Despite sharing core ideologies with other terrorist organizations of the world, ISIS has its own brand of brutality. The lightening speed with which this organization took over the vast swathes of two sovereign countries i.e Iraq and Syria also set it apart from other terrorist organizations of the world. Besides the physical occupation of land ISIS has shown a distinct ability to influence the minds of youth across the world through its online propaganda machinery. During the last several years, many such cases of terrorism occurred in America, Europe and South Asia where the attacker was influenced by ISIS’s rhetoric.

Such incredible credentials of a lethal terrorist organization have made it an important topic of research for International think tanks. Besides efforts to defeat ISIS militarily, world renowned institutions developed to develop counter extremism narratives have done serious efforts to understand the ideology and the working of ISIS. If one goes through the available published material and other research documents on this issue, one may find a wide range of books and research articles that focus on ISIS’s ideology, working and objectives and their possible impacts either on Middle East or on Western world.

Seeing ISIS’s notorious ability to attract recruits and hitting its targets in different continents of the world successfully, there is a fear that it may effortlessly spread its tentacles in Pakistan as well. History of its tribal areas being a hotbed of non state actors and militants belonging to various countries and organizations of the Islamic world gives credence to such fears.

Though Pak Army has already achieved remarkable victories against terrorist outfits and extremist elements across the country, certain spheres still may have a tendency to support and accept the extreme narrative floated by the ISIS.

Despite this situation, not much research work has been done to analyze the possible impacts of ISIS’s ideology on Pakistani society and law and order situation. This research work not only focuses to understand the black history, deadly ideology and lethal tactics of ISIS but also its potential influence over the society and areas of Pakistan.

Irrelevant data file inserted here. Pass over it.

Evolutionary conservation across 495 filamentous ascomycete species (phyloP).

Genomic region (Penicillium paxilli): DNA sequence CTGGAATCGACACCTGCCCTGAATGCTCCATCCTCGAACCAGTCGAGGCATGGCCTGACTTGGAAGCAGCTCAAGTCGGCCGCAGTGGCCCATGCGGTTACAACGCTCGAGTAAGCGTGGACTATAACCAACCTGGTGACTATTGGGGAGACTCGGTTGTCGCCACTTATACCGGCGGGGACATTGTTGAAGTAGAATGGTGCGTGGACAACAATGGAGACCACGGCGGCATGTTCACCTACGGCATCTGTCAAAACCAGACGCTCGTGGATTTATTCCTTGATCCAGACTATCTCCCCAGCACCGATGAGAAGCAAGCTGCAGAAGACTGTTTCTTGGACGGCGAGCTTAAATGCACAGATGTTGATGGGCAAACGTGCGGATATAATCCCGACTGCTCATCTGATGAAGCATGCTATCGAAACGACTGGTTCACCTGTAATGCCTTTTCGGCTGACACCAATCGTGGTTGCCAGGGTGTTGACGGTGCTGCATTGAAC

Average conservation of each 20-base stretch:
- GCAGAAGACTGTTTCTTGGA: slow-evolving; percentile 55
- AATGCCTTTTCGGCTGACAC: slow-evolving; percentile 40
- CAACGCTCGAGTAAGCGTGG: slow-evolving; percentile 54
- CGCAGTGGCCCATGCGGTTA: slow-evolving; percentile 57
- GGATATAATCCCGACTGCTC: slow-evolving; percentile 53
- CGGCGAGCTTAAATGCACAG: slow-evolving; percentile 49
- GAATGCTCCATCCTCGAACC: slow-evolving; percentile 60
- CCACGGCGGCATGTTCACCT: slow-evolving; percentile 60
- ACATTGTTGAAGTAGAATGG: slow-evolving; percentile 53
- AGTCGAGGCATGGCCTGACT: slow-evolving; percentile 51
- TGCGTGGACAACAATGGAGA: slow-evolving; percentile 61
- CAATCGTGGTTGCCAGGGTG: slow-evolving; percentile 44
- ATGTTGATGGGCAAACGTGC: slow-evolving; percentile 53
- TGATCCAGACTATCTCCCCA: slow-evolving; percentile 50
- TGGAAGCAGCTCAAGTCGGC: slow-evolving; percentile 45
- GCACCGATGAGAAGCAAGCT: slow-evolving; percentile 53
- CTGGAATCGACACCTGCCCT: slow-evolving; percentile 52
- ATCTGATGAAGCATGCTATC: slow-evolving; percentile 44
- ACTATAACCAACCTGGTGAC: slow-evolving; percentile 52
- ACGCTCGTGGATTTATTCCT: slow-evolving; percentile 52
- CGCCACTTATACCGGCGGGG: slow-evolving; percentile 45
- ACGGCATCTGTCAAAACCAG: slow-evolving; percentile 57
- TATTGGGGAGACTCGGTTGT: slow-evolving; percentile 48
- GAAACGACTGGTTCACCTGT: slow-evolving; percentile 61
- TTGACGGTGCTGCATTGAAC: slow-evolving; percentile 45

Ideology of ISIS

Literature Review

ISIS: The State of Terror by Jessica Stern and J.M. Berger provides an authentic account of the initiation and evolution of one of the most barbarous terror outfits of the world, Islamic State of Iraq and Syria. This meticulously drafted book not only analyses the extremely violent methods of ISIS, its innovative use of social media and its ability to attract foreign fighters but also suggests practical ways to fight this menace. Jessica Stern and J.M. Berger believe that ISIS emerged from previous attempts to counter terrorism.

Journey of the Jihadist: Inside Muslim Militancy by Fawaz A. Gergez is a journey into the mind of a muslim militant. In order to pen down this unique piece of writing, Gergez, a Lebanese American author travelled across the Arab world and talked to several former and active jihadists. Author has thoroughly studied the evolution of Islamic extremism in Arab world and opened the mindset of a jihadist.

ISIS: A History by Fawad A. Gergez throws a light on sociopolitical, regional and international factors behind the emergence of ISIS as the most notorious terrorist organization of the world. Author argues that US invasion of Iraq in 2003, sectarian conflicts in Iraq and Syria and lack of common man’s representation in decision making paved the way of the establishment of IS in Iraq and Syria.

The ISIS Apocalypse: The History, Strategy and Doomsday vision of The Islamic State by William McCants is mainly based on primary sources. By going through letters exchanged between the leadership of Al-Qaeda and Al-Qaeda in Iraq, religious edicts issued by Salafi scholars and the transcripts of the conversations with captured ISIS fighters, author provides a vivid account of ISIS’s past and present and future prospects.

A Theory of ISIS: Political Violence and the Transformation of the Global Order is written by Mauritanian scholar Mohammad-Mahmoud Ould Mohamedou. In this important book to understand Islamic militancy, author asserts that despite having been carved out of Al-Qaeda, ISIS surpassed the ideology of Osama Bin Laden and promoted its own version of terror with a clear focus on establishing a state or the caliphate.

Zarqawi: The New Face of Al-Qaeda by Jean Charles Brisard and Damien Martinez is an account of the life and ideology of Abu Musab Al-Zarqawi. The authors have taken an in-depth look into Zarqawi’s network which once ran various terror networks across the Europe. This book calls Zarqawi a terrorist with “atypical” career, who took violence and barbarity to their new heights and set an extremely bloody standard for future terror outfits.